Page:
Inquiry-based teaching methods focus on helping students to make a transition from “novice-like” approaches to learning (memorizing conclusions reached by others, practicing solutions to “the questions that might be on the exam”) to “expert-like” approaches (a procedural understanding of how current conclusions were reached, the limitations of those conclusions, and the opportunities for further exploration and deeper understanding).
Inquiry-based approaches are not new, but they are currently receiving much attention for two reasons. First, inquiry-based approaches are well-aligned with the natural abilities of faculty at a research university (and therefore they are enjoyable to implement). Second, cognitive psychologists have studied ways that people learn, including undergraduates in conventional lecture courses. They have reached the somewhat alarming conclusion that conventional courses in some disciplines actually make students more novice-like in their approach to understanding than they were before the courses began.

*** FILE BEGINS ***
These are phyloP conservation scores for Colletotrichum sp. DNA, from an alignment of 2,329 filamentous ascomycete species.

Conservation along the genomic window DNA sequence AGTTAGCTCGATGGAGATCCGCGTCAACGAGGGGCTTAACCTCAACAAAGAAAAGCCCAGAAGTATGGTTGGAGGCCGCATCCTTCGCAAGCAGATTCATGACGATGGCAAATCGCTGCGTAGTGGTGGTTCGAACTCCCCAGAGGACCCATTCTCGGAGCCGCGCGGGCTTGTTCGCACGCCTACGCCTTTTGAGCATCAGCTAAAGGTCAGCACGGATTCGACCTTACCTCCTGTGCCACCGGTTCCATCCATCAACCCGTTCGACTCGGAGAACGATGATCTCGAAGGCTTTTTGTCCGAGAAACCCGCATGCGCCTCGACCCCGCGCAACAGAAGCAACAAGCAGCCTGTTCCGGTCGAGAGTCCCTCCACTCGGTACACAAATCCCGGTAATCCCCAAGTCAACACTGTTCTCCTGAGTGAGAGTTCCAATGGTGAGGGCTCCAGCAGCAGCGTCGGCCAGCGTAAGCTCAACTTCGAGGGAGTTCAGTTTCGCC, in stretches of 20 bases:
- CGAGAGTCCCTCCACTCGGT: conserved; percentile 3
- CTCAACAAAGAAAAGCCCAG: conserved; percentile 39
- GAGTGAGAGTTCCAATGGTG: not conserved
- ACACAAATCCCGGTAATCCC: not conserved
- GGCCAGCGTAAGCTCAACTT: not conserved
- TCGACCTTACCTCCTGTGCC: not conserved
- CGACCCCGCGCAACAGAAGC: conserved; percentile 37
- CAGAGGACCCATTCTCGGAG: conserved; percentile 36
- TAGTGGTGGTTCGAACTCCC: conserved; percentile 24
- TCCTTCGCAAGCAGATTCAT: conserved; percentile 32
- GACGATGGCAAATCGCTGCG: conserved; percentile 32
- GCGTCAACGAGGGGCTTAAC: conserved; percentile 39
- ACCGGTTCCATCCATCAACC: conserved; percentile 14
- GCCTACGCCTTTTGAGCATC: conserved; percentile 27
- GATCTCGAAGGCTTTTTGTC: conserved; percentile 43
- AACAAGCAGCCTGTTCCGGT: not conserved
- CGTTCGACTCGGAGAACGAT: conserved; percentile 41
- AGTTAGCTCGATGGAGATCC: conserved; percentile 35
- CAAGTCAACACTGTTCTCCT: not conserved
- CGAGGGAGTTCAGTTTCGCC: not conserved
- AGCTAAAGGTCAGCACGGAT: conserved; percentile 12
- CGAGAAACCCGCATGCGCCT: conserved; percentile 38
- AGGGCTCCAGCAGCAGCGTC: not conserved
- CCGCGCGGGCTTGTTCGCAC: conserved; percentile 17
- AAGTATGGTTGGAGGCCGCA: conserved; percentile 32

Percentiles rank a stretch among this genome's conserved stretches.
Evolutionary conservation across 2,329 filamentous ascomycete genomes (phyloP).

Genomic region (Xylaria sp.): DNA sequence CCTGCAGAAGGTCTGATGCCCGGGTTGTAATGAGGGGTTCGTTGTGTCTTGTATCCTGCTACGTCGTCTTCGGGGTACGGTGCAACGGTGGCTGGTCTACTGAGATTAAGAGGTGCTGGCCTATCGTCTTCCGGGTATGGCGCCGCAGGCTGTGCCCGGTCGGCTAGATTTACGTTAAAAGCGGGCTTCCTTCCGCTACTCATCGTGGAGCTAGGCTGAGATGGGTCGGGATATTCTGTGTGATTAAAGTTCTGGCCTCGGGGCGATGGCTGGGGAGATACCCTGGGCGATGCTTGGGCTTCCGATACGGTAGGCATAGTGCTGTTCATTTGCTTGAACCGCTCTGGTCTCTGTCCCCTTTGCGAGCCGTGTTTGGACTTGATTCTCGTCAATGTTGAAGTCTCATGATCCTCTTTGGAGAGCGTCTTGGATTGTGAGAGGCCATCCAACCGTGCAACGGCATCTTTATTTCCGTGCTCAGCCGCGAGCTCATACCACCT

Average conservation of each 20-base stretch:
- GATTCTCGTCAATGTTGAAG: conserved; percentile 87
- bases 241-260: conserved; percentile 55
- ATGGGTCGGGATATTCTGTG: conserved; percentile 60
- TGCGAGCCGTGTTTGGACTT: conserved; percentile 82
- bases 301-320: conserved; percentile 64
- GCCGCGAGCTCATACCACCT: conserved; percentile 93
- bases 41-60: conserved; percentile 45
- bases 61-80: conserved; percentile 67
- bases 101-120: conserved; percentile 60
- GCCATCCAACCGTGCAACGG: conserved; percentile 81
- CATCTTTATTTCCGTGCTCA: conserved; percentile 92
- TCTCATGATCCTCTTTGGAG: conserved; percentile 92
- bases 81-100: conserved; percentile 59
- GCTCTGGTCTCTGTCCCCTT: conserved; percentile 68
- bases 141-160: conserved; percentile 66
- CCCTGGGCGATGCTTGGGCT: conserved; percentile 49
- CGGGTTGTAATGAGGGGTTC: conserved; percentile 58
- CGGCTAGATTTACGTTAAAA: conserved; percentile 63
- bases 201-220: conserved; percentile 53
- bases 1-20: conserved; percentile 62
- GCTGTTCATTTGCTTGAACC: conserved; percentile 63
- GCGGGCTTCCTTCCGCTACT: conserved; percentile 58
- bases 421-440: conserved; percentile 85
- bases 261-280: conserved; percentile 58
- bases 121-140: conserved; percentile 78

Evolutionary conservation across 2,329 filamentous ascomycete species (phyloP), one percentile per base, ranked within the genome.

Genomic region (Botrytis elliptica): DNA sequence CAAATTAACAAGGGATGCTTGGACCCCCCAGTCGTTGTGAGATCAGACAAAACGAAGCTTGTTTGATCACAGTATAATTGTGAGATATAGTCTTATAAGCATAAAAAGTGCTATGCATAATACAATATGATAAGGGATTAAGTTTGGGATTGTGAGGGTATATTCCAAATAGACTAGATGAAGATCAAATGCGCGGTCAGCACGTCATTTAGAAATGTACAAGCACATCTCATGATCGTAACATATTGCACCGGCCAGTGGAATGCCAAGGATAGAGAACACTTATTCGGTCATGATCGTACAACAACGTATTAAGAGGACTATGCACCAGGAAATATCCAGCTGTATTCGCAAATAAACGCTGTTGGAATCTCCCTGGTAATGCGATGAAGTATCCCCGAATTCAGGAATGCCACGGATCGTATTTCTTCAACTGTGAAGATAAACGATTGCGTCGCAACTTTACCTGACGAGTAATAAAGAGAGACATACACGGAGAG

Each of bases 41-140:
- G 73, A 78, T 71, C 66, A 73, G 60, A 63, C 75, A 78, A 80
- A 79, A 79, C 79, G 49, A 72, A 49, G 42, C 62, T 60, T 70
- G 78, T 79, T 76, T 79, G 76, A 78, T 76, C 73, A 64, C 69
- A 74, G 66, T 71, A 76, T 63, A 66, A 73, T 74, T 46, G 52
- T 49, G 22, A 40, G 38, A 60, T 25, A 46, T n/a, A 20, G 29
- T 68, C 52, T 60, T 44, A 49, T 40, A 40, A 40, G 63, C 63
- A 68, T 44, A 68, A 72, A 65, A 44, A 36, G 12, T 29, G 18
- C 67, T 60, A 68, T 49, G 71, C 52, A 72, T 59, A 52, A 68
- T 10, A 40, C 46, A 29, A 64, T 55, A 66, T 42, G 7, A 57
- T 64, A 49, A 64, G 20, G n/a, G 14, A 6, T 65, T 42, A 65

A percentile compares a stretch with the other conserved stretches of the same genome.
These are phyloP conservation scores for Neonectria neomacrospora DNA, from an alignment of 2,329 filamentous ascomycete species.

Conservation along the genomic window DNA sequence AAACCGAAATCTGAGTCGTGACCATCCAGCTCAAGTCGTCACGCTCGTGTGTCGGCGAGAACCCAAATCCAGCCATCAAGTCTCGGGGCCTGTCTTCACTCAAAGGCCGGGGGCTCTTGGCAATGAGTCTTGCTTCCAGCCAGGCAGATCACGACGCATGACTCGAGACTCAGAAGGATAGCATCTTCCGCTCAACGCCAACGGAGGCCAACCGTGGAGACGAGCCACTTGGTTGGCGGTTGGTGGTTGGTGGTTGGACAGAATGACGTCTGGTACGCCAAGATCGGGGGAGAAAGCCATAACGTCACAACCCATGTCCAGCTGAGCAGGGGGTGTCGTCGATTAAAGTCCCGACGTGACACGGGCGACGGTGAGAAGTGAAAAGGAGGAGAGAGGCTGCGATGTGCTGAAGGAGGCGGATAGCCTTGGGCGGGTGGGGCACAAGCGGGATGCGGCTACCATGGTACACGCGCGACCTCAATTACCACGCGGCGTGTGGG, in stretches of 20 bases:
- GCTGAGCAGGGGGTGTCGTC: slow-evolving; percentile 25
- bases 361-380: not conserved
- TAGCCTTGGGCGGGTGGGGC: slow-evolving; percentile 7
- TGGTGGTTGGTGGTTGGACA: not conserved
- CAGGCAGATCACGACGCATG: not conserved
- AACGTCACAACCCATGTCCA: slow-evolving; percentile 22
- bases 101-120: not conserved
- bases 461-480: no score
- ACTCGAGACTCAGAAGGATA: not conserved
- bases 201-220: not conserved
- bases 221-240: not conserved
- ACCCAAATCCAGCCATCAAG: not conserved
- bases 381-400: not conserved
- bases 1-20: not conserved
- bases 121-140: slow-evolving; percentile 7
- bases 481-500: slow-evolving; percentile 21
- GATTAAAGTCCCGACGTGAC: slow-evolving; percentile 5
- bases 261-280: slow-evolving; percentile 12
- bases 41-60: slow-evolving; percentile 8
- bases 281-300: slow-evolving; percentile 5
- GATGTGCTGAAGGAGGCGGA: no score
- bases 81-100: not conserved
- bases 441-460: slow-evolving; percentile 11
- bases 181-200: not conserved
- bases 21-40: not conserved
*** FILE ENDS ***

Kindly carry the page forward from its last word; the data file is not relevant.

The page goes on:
Faculty in all disciplines at Carolina have been experimenting with inquiry-based approaches for many years, particularly during the past five years with the assistance of the GRC program. To date (Fall 2011), over 500 courses involving over 17,000 students have been taught in ways that include the results of student inquiry as course material. Faculty and students have found these courses to be highly satisfactory.
You may want to read more about getting started. If you decide to explore further, we in the OUR would be happy to discuss approaches you are considering and put you in contact with a colleague in your discipline who could offer additional advice.